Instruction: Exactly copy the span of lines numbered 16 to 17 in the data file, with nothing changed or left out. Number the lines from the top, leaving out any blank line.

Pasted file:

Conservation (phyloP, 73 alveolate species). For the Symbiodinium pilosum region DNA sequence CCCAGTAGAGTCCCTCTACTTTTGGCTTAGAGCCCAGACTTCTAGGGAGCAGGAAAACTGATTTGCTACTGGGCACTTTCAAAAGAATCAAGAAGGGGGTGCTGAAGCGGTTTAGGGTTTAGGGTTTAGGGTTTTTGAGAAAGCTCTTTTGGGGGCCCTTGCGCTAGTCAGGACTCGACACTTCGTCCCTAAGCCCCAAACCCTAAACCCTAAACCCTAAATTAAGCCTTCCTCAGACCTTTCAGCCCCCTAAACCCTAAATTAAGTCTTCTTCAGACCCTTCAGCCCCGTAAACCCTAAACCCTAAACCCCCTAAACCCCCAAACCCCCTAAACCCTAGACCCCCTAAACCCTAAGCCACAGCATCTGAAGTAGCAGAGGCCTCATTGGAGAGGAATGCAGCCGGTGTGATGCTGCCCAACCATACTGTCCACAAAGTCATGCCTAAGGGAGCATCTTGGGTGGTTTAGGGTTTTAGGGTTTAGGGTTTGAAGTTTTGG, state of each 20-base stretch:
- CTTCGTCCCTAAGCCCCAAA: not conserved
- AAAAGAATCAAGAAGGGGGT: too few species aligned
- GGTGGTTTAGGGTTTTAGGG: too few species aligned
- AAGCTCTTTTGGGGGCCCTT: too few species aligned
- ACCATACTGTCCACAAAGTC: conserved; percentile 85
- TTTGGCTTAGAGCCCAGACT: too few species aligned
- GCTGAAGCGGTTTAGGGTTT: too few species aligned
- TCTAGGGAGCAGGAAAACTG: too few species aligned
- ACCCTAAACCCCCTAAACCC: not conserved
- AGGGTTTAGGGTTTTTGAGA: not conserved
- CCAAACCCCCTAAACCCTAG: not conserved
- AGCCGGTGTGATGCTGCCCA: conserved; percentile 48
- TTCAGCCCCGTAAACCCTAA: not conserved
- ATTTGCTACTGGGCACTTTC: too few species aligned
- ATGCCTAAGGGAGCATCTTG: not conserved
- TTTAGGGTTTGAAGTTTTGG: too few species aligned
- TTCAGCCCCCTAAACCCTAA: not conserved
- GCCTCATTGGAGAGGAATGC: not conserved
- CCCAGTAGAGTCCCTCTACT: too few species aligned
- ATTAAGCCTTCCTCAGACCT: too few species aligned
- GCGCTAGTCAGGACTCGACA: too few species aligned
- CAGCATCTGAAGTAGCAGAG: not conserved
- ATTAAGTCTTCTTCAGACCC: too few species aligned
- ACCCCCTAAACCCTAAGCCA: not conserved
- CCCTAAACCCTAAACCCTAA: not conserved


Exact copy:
- ATGCCTAAGGGAGCATCTTG: not conserved
- TTTAGGGTTTGAAGTTTTGG: too few species aligned